I think this affinity is what has prompted many artists to include allusions to RPGs in their works. Whether they adapt the forking structures or the surface details of fantasy and science fiction, whether those references are direct or oblique, references to the culture around RPGs can be shorthand for reality’s mediation by immaterial systems. Some examples: Brody Condon’s remakes of medieval paintings with game graphics, Eddo Stern’s animation of a gaming-forum flame war, Deb Sokolow’s choose-your-own-adventure drawings, the arcane protests of the Center for Tactical Magic, Sterling Crispin’s scrying devices, and the occult forms behind altar .gifs on dump.fm. These artists a have relationship to fantasy that’s distinctly different from ones who make monster portraits and fantastic battle scenes – a genre that’s also become more visible in contemporary art the last few years. (That trend, I’d say, comes because popular and critical approval for Peter Saul and Tim Burton has emboldened a younger generation of “outsider artists” who grew up with RPGs.) Indie fantasy art, like the illustrations in novels and gaming manuals, that inspire it, is about virtuosic draftsmanship and imagination. It showcases fine renderings of dragon scales and weaponry. The examples I listed above have rough edges where processes of imagination and play visibly collide with other frames of reference. Often, they achieve this by bringing technology to the foreground.

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Hot Throttle (2011) - Mark Johns (Doomlaser) and Jonathan Soderstrom (Cactus)

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[PLAY]

Hot Throttle is a new game on Adult Swim from indie game designers Mark Johns (Doomlaser) and Jonathan Soderstrom (Cactus) which features scantily clad men racing around, throwing knives and pretending to be cars.

Note: We mentioned some of Adult Swim's other games by Mark Essen here on the blog a few weeks ago.

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Interview with Zach Gage

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Zach Gage, Hit Counter, 2009

“Between the ubiquity of Internet access and the fact that data has no objective tangible form, internet users have long been plagued with the problem of determining the value of the content they are ingesting.” - Zach Gage

Seen in a certain light, the core of technological mediation has always been presence, absence, and distance. Writing established the possibility of presence during absence, arrows and gunpowder created force at a distance, the telephone created presence at distance, and network computing fundamentally altered the nature of being “absent” or “present” to an almost unrecognizable degree. No small surprise then that contemporary “media art” practice seems to return to these questions as being fundamental investigations. The question of what “presence” could be was explored and expanded throughout the dawn of the internet age: Ken Goldberg’s TeleGarden, Eduardo Kac’s concept of Telepresence, Sven Bauer, Heath Bunting, to grab but a few names. Each possibility of a new field of entry, a new method of retaining, mapping, signifying, and storing, opened a rich possibility. Now fast forward fifteen years and ever-presence is exhausting, a nuisance that forever asks and returns only the vague rewards of a slot-machine and seems to fray our sense of privacy, meaningfulness, boundary, and perhaps even self. So how then to artistically respond to this? Exhibit: Zach Gage.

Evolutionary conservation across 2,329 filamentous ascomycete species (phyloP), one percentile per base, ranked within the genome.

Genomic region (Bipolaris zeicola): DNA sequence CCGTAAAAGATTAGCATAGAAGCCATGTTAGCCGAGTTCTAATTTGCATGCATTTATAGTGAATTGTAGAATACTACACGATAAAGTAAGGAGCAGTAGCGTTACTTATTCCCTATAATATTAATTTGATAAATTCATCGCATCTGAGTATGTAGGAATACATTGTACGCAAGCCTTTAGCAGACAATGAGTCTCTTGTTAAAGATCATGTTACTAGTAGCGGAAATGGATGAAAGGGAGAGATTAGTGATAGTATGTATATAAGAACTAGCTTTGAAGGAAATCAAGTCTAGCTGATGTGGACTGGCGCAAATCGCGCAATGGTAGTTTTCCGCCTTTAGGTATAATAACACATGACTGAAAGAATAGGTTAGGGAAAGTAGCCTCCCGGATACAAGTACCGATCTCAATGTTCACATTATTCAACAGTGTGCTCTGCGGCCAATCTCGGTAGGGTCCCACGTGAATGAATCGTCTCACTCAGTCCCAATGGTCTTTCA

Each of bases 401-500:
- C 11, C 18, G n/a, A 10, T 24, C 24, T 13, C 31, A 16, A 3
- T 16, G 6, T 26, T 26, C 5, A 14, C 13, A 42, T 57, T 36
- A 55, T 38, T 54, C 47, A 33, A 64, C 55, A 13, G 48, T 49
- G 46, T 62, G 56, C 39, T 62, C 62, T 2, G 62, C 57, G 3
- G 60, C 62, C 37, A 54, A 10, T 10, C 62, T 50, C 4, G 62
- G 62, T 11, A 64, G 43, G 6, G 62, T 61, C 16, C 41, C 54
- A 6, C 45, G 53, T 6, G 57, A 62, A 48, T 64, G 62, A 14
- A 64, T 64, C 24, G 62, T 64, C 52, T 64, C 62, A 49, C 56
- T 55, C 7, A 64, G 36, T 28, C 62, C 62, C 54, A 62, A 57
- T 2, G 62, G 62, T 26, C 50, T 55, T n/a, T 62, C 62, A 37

His works are at once sophisticated and remarkably simple, both in presentation and concept in a way that might be recognizable to Joseph Kosuth or Lawrence Weiner, rather than the Baroque conceptual complexity on display in much media art in the 90’s. Computational art or interactive art has generally taken two tacks in dealing with the complexities of technology itself -- unabashed celebration and dystopian anxiety. At either extreme is the grandiose challenge of prediction: this possible or actual relationship to technology will lead to this consequence or benefit. The reality of living with technology is not only simpler but is often much more banal. The most refreshing element of Gage’s work is how it asks us to do nothing more than consider what is. Working with the instantly familiar data sources, Twitter, Google, chat servers, at their simplest, his work often resembles a refreshingly sharp Occam’s Razor taken to notions of the richness of data and networked experience.